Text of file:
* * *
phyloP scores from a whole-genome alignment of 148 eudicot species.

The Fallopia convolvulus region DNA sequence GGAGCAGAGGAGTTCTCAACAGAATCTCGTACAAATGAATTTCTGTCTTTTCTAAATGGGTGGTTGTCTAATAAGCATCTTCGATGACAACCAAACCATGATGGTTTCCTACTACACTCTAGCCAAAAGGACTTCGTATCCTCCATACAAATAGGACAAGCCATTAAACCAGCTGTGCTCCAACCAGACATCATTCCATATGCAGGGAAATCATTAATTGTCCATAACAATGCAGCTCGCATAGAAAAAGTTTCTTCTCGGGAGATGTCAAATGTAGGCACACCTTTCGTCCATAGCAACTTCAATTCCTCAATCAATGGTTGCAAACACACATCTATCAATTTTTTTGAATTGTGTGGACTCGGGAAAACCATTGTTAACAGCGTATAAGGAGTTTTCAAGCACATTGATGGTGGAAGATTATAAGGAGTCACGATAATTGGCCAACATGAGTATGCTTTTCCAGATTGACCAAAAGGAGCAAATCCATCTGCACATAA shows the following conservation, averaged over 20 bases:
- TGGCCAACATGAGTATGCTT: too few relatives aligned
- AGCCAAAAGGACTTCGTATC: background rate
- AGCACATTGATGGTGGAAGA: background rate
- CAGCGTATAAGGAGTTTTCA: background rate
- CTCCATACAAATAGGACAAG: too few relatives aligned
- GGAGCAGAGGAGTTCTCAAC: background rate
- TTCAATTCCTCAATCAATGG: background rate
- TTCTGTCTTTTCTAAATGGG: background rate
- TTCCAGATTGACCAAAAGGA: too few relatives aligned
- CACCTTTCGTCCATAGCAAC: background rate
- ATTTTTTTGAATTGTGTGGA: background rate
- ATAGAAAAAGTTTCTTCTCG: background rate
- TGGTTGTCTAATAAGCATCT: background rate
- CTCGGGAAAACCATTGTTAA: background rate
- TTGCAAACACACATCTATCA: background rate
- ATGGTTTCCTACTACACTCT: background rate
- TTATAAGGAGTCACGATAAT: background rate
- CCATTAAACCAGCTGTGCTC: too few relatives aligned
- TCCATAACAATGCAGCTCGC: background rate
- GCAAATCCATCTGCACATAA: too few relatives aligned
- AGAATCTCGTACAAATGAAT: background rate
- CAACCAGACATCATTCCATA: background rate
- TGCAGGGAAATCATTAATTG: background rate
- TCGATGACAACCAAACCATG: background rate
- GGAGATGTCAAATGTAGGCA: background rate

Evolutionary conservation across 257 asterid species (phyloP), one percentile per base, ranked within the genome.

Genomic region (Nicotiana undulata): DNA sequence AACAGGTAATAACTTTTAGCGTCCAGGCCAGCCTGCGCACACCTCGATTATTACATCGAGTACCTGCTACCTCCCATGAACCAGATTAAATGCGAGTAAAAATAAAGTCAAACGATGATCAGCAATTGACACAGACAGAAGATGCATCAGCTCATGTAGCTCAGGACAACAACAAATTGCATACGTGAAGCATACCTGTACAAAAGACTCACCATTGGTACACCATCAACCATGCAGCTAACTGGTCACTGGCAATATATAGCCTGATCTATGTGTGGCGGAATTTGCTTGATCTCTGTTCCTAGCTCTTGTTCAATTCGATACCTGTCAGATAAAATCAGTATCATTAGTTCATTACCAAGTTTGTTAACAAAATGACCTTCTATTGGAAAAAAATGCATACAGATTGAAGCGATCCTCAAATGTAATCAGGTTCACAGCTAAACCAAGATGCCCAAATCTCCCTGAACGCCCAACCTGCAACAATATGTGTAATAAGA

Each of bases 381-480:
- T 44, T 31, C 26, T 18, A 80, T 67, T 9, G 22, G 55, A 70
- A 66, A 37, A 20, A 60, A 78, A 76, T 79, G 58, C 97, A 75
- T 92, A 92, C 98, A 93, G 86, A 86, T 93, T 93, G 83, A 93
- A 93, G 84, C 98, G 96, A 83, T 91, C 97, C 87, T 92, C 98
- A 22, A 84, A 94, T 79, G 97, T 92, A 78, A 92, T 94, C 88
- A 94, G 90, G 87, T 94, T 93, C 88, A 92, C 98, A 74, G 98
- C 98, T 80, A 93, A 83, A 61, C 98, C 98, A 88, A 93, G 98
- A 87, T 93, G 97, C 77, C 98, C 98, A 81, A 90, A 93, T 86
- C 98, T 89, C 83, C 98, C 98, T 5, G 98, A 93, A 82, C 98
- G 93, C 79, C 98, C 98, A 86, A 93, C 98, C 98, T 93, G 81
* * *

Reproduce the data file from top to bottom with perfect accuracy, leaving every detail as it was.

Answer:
phyloP scores from a whole-genome alignment of 148 eudicot species.

The Fallopia convolvulus region DNA sequence GGAGCAGAGGAGTTCTCAACAGAATCTCGTACAAATGAATTTCTGTCTTTTCTAAATGGGTGGTTGTCTAATAAGCATCTTCGATGACAACCAAACCATGATGGTTTCCTACTACACTCTAGCCAAAAGGACTTCGTATCCTCCATACAAATAGGACAAGCCATTAAACCAGCTGTGCTCCAACCAGACATCATTCCATATGCAGGGAAATCATTAATTGTCCATAACAATGCAGCTCGCATAGAAAAAGTTTCTTCTCGGGAGATGTCAAATGTAGGCACACCTTTCGTCCATAGCAACTTCAATTCCTCAATCAATGGTTGCAAACACACATCTATCAATTTTTTTGAATTGTGTGGACTCGGGAAAACCATTGTTAACAGCGTATAAGGAGTTTTCAAGCACATTGATGGTGGAAGATTATAAGGAGTCACGATAATTGGCCAACATGAGTATGCTTTTCCAGATTGACCAAAAGGAGCAAATCCATCTGCACATAA shows the following conservation, averaged over 20 bases:
- TGGCCAACATGAGTATGCTT: too few relatives aligned
- AGCCAAAAGGACTTCGTATC: background rate
- AGCACATTGATGGTGGAAGA: background rate
- CAGCGTATAAGGAGTTTTCA: background rate
- CTCCATACAAATAGGACAAG: too few relatives aligned
- GGAGCAGAGGAGTTCTCAAC: background rate
- TTCAATTCCTCAATCAATGG: background rate
- TTCTGTCTTTTCTAAATGGG: background rate
- TTCCAGATTGACCAAAAGGA: too few relatives aligned
- CACCTTTCGTCCATAGCAAC: background rate
- ATTTTTTTGAATTGTGTGGA: background rate
- ATAGAAAAAGTTTCTTCTCG: background rate
- TGGTTGTCTAATAAGCATCT: background rate
- CTCGGGAAAACCATTGTTAA: background rate
- TTGCAAACACACATCTATCA: background rate
- ATGGTTTCCTACTACACTCT: background rate
- TTATAAGGAGTCACGATAAT: background rate
- CCATTAAACCAGCTGTGCTC: too few relatives aligned
- TCCATAACAATGCAGCTCGC: background rate
- GCAAATCCATCTGCACATAA: too few relatives aligned
- AGAATCTCGTACAAATGAAT: background rate
- CAACCAGACATCATTCCATA: background rate
- TGCAGGGAAATCATTAATTG: background rate
- TCGATGACAACCAAACCATG: background rate
- GGAGATGTCAAATGTAGGCA: background rate

Evolutionary conservation across 257 asterid species (phyloP), one percentile per base, ranked within the genome.

Genomic region (Nicotiana undulata): DNA sequence AACAGGTAATAACTTTTAGCGTCCAGGCCAGCCTGCGCACACCTCGATTATTACATCGAGTACCTGCTACCTCCCATGAACCAGATTAAATGCGAGTAAAAATAAAGTCAAACGATGATCAGCAATTGACACAGACAGAAGATGCATCAGCTCATGTAGCTCAGGACAACAACAAATTGCATACGTGAAGCATACCTGTACAAAAGACTCACCATTGGTACACCATCAACCATGCAGCTAACTGGTCACTGGCAATATATAGCCTGATCTATGTGTGGCGGAATTTGCTTGATCTCTGTTCCTAGCTCTTGTTCAATTCGATACCTGTCAGATAAAATCAGTATCATTAGTTCATTACCAAGTTTGTTAACAAAATGACCTTCTATTGGAAAAAAATGCATACAGATTGAAGCGATCCTCAAATGTAATCAGGTTCACAGCTAAACCAAGATGCCCAAATCTCCCTGAACGCCCAACCTGCAACAATATGTGTAATAAGA

Each of bases 381-480:
- T 44, T 31, C 26, T 18, A 80, T 67, T 9, G 22, G 55, A 70
- A 66, A 37, A 20, A 60, A 78, A 76, T 79, G 58, C 97, A 75
- T 92, A 92, C 98, A 93, G 86, A 86, T 93, T 93, G 83, A 93
- A 93, G 84, C 98, G 96, A 83, T 91, C 97, C 87, T 92, C 98
- A 22, A 84, A 94, T 79, G 97, T 92, A 78, A 92, T 94, C 88
- A 94, G 90, G 87, T 94, T 93, C 88, A 92, C 98, A 74, G 98
- C 98, T 80, A 93, A 83, A 61, C 98, C 98, A 88, A 93, G 98
- A 87, T 93, G 97, C 77, C 98, C 98, A 81, A 90, A 93, T 86
- C 98, T 89, C 83, C 98, C 98, T 5, G 98, A 93, A 82, C 98
- G 93, C 79, C 98, C 98, A 86, A 93, C 98, C 98, T 93, G 81